The Good Wife: Season 3
There isn’t much on network television these days that I would label as ‘superb’, that praise tends to be with-held for cable shows and frankly not very often even then. Shows on network channels in the US are always desperate to maximise the number of people watching, particularly in key demographics and for some reason that doesn’t generally seem to correlate with what I for one consider high quality. The Good Wife was ranked 26th in the ratings this year, while above it were shows like NCIS, NCIS LA, Criminal Minds, Blue Bloods, CSI and Castle. There’s nothing wrong with those shows, I watch and enjoy them all (well, maybe not so much NCIS but that’s another story) but fundamentally they play for entertainment not quality. The Good Wife really is in a different league, and I’m genuinely not sure whether to be depressed that quality only ranks at 26th, or pleased it is as high as that at all.
The Good Wife has got all the right ingredients, a talented and charismatic cast, interesting characters with a network of complex relationships and a good balance between gradually evolving long term story arcs and well thought out episodic plots. When I write it out like that it doesn’t sound like rocket science, but it’s amazing how few shows actually get it right.
The last point in particular is one that procedurals struggle with, too often the cases of the week (be they medical, criminal or legal) are instantly forgettable, or the arc storylines are unevenly developed with mad rushes of character issues generally prompted by unlikely disasters to engineer cliffhangers. The Good Wife manages to inter-weave the plots seamlessly, the way that normal people’s lives work combining the day job with big life choices.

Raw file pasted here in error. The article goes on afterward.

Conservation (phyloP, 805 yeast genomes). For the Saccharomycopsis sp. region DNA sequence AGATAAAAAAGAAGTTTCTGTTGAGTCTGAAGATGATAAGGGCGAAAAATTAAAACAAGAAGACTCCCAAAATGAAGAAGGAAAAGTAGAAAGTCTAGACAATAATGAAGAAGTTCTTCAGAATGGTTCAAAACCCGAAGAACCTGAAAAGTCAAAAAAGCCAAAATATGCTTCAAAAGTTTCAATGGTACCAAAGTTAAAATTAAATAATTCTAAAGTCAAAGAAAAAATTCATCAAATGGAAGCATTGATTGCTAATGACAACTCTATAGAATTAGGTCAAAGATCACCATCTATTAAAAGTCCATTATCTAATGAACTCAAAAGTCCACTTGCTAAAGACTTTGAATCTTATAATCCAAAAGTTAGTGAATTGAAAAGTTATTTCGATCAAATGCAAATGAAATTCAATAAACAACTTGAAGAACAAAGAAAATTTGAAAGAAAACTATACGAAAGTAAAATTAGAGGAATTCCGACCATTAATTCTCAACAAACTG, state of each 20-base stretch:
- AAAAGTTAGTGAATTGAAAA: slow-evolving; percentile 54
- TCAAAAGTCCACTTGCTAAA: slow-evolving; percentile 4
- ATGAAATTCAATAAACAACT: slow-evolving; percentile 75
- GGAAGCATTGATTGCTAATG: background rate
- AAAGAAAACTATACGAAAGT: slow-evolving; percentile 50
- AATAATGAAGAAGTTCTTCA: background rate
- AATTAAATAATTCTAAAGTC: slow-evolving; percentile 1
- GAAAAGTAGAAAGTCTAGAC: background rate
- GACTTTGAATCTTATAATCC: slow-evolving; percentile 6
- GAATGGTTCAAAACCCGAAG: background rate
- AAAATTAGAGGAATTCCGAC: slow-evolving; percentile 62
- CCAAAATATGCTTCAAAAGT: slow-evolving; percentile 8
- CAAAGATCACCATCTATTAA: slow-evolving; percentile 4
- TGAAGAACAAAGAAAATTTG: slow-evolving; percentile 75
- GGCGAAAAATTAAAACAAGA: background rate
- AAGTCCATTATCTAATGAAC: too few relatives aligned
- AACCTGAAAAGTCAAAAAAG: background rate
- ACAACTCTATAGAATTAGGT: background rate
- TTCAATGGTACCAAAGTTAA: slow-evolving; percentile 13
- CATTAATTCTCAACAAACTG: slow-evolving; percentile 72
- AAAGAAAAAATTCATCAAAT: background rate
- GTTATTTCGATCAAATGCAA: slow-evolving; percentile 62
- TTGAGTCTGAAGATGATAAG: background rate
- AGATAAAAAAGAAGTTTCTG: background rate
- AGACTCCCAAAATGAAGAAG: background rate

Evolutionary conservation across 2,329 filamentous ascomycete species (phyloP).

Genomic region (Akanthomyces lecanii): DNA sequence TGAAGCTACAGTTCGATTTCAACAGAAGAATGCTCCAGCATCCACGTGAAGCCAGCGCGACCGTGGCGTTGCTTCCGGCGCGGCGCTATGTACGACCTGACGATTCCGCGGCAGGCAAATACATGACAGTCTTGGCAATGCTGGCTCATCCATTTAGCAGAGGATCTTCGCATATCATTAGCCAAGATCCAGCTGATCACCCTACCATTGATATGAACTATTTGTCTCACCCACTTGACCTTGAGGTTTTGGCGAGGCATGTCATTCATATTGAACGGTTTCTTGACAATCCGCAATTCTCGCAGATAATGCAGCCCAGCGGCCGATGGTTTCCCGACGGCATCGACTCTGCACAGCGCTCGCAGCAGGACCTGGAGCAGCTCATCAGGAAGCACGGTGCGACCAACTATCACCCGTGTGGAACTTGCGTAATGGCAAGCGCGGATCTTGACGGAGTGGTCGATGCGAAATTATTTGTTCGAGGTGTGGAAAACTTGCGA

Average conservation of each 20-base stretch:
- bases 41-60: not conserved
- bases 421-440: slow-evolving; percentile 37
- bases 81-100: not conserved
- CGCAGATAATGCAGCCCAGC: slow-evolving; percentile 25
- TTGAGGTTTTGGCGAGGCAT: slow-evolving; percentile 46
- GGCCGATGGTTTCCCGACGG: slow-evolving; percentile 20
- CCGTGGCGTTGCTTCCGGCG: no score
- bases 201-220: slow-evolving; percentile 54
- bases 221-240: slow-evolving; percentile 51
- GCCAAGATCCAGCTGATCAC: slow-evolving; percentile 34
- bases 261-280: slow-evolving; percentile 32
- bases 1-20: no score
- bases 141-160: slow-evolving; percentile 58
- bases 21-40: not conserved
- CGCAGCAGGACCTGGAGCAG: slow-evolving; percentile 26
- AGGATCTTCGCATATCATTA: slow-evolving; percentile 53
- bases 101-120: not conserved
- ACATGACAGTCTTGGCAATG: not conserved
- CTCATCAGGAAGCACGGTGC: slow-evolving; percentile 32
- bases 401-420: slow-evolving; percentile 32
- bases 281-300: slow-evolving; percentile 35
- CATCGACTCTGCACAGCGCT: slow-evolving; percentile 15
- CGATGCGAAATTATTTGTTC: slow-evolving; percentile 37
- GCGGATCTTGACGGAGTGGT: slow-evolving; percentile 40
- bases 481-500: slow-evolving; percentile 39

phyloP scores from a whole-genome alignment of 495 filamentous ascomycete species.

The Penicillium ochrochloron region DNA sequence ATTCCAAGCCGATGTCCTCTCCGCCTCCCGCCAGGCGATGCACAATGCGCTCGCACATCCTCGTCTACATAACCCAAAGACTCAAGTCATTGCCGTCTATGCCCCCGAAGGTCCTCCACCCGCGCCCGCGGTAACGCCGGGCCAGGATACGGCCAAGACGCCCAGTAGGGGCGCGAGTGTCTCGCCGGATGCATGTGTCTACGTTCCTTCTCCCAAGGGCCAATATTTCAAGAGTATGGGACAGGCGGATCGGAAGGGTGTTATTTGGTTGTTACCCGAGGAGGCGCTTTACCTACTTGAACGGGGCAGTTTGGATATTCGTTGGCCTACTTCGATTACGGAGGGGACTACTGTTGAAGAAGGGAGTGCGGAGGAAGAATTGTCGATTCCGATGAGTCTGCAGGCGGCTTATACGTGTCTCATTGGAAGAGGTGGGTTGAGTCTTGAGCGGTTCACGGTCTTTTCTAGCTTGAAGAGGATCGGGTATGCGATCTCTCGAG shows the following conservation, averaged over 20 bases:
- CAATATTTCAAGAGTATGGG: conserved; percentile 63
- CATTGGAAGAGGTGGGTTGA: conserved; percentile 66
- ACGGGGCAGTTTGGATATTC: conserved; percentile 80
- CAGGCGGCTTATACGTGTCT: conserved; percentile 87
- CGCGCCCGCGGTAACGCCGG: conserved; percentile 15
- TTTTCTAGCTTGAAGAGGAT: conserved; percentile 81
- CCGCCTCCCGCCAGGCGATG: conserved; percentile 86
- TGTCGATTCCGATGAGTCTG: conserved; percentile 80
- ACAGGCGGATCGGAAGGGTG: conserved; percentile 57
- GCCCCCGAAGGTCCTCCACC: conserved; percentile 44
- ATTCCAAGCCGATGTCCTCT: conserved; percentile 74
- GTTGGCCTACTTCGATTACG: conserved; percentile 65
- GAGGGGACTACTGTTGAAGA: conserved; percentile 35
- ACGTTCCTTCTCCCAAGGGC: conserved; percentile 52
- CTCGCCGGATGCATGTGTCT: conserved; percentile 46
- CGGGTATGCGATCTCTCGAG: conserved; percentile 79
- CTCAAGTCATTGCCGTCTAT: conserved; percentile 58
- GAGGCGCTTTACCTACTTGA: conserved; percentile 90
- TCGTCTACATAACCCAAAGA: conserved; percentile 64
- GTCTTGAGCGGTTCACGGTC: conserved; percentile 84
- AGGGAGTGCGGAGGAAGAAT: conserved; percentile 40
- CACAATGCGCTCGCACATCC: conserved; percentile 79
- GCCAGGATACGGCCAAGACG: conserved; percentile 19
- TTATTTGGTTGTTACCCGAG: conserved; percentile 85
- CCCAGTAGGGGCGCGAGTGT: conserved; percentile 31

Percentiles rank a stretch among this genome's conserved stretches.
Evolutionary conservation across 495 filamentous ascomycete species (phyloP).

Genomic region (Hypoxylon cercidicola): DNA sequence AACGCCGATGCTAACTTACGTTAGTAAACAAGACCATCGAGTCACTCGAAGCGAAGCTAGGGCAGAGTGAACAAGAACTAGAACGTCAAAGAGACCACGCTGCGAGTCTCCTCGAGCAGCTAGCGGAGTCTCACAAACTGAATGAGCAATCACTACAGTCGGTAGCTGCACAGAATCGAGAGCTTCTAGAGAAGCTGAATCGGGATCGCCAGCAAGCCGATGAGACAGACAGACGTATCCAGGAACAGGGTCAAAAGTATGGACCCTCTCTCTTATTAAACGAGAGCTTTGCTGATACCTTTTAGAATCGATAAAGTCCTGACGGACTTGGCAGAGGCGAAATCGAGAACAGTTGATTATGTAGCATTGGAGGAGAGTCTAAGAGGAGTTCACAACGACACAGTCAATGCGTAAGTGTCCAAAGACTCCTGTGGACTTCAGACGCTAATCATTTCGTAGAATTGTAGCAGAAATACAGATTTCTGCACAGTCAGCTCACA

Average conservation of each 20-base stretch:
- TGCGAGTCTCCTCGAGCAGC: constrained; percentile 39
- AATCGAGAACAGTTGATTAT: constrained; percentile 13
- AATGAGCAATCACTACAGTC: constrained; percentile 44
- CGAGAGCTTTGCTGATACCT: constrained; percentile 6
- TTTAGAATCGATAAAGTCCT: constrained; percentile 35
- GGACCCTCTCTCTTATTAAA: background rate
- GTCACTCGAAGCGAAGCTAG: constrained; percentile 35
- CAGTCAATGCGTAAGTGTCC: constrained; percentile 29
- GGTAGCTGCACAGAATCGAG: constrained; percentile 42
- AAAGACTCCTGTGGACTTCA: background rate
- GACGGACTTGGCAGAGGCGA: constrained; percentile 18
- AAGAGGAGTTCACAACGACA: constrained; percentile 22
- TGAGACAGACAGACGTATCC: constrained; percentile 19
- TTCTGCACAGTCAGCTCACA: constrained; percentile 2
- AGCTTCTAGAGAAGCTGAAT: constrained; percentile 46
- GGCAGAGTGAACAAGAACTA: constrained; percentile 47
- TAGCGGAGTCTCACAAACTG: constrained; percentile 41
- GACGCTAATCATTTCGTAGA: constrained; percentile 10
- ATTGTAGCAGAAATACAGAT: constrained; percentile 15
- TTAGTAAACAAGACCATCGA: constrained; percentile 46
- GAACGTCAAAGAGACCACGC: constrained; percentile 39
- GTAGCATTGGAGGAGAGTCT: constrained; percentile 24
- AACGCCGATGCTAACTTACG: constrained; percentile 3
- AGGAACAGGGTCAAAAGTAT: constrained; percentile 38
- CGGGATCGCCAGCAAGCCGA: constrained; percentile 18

The best thing for me however with this show is the cast. Everyone on the show from the regulars to the astonishing guest stars are veteran performers and their experience shines through. They have a lightness of touch that makes every scene and every line a joy, simple looks between characters or lines of dialogue are delivered so beautifully that they have me reaching for the remote to re-wind. Just in the last episode simple things like Will and Alicia leaning against the wall of the lift (echoing the end of the previous season), or Will’s response to bad news (“oops”) had me grinning because they were just so understated and well done.
I did have some criticisms of the second season, particularly the Kalinda storyline which just seemed a bit daft. Thankfully that was toned down a lot this season and she went back to being a mysterious and complex character, instead of a nut case. There were a few plot developments that maybe stretched credulity, but I mostly gave them a pass as it’s possible that lawyers and politicians (and even worse – the murky waters of the state’s attorney office that combines both) really are that mean and vicious. On the plus side those moments did bring in some of the best guest stars including Matthew Perry, Michael J. Fox and Martha Plimpton, three hugely likeable actors playing epically unpleasant characters. Jackie, the \Good Wife’s Mother-in-Law meanwhile is becoming a slightly pantomime character, she makes her son seem like a pushover compared to her ambitions.
I love this show. It’s funny – the characters may be big important lawyers, but they still have fun and stumble through normal problems like Diane’s awkward romantic endeavours, Eli dealing with a headstrong daughter or Will being harassed by his sisters. The moments of friendship are beautiful – Will and Diane dancing, Kalinda and Alicia gradually working their way back to sharing tequila and feel so grounded and well earned. I enjoy watching the show, I find the storylines interesting and challenging and genuinely care about the characters for all their flaws. I realise this review is a bit on the gushy side, but really amongst so much mediocre ‘okay-ness’ out there, The Good Wife is an absolute gem.